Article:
People-Oriented Enterprise Information Systems

People-Oriented Enterprise Information Systems

Giorgio Bruno (Politecnico di Torino, Italy)
DOI: 10.4018/978-1-60566-856-7.ch003
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Abstract

Current notations and languages do not emphasize the participation of users in business processes and consider them essentially as service providers. Moreover, they follow a centralized approach as all the interactions originate from or end in a business process; direct interactions between users cannot be represented. What is missing from this approach is that human work is cooperative and cooperation takes place through structured interactions called conversations; the notion of conversation is at the center of the language/action perspective. However, the problem of effectively integrating conversations and business processes is still open and this chapter proposes a notation called POBPN (People-Oriented Business Process Notation) and a perspective, referred to as conversation-oriented perspective, for its solution.
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Introduction

Enterprise Information Systems (EISs) were first conceived as systems providing a repository for business entities and enabling users (subdivided into appropriate roles) to handle such entities. Then the process-oriented approach (Dumas, van der Aalst, & ter Hofstede, 2005) has pointed out that business purposes are achieved through coordinated work to be carried out by means of two kinds of activities: user tasks and automatic procedures. User tasks are units of work that users carry out with the help of a graphical interface in order to achieve a particular purpose. Placing a purchase requisition or filling in the review form for a conference paper are examples of user tasks. Automatic procedures, instead, accomplish their function without requiring any human intervention.

However, as the activities are developed separately from the processes, current notations and languages, such as BPMN (Object Management Group, 2008), XPDL (Workflow Management Coalition, 2007), and BPEL (OASIS, 2007), consider business processes essentially as orchestrators of work, which accomplish this function by means of interactions with external services; it makes little difference if the interaction is directed to a user task or an automatic procedure. This approach, referred to as orchestration-oriented perspective, makes the representation more homogeneous but at the expense of handling human activities as a special case of automatic procedures. If people are involved, they are considered as service providers. Moreover, each interaction that logically takes place between two users, say, A and B, such as A asking B for the approval of a certain request, is mediated by the process and therefore it results in two sequential actual interactions, the first between A and the process and the second between the process and B.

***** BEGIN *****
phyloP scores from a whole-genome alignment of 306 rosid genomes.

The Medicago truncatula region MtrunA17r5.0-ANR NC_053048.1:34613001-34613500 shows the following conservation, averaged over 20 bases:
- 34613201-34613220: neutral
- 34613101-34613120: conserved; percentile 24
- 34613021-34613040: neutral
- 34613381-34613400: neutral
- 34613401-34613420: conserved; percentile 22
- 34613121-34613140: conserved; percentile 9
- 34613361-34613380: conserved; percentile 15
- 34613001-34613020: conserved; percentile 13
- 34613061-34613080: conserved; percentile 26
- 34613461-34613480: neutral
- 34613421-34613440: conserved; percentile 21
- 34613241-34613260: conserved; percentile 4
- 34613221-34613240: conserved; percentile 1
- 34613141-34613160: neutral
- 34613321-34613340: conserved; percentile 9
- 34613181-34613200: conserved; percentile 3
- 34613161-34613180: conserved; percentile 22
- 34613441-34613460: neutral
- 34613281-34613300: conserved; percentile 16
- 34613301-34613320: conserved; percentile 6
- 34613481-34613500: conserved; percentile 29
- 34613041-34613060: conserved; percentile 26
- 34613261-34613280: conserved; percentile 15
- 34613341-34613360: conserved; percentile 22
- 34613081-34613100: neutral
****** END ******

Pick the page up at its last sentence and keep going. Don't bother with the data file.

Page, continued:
What is missing from the orchestration-oriented perspective is that, in most cases, human work is cooperative and therefore human activities are not performed in isolation but in structured frameworks referred to as conversations (Winograd & Flores, 1986). Conversations are the basis of the language/action perspective (Weigand, 2006), or LAP, which was proposed for the design of information systems and business processes. According to LAP, EISs are mainly tools for coordination.

An example of conversation is the one governing the approval of a purchase requisition (PR). It takes place between two users, denoted as requester and approver: the former is the initiator and the latter is the follower of the conversation. The requester starts the conversation by sending a PR to the approver, who evaluates the PR and sends it back to the requester with three alternative outcomes, that is, “accepted,” “rejected,” or “to be revised.” In the first two cases, the conversation ends, in the third one the conversation continues and the requester may withdraw the PR or submit a revised version. In the latter case, the approver is expected to re-evaluate the revised version and to provide the final outcome (“accepted” or “rejected”).

If user tasks are abstracted away, a conversation consists of a number of interactions organized in a control flow specifying their sequence. Interactions are defined in terms of three major attributes: name (embodying the interaction meaning, for example “request,” “acceptance,” or “rejection”), direction (i.e., initiator-follower or follower-initiator) and the business entity conveyed by the interaction (such as a PR). If the business entities are left unspecified, what remains is the flow that characterizes a particular kind of conversation. This flow, referred to as conversation protocol, is a template that can be specialized by providing the actual types of the business entities exchanged.

Several modeling approaches based on LAP have been proposed (a short survey is given in the next section); however, they mainly focus on the nature of the underlying interactions and do not provide an adequate solution to the integration of conversations and business processes. This integration is a major purpose of this chapter, which proposes a notation called POBPN (People-Oriented Business Process Notation) and a perspective referred to as conversation-oriented perspective.

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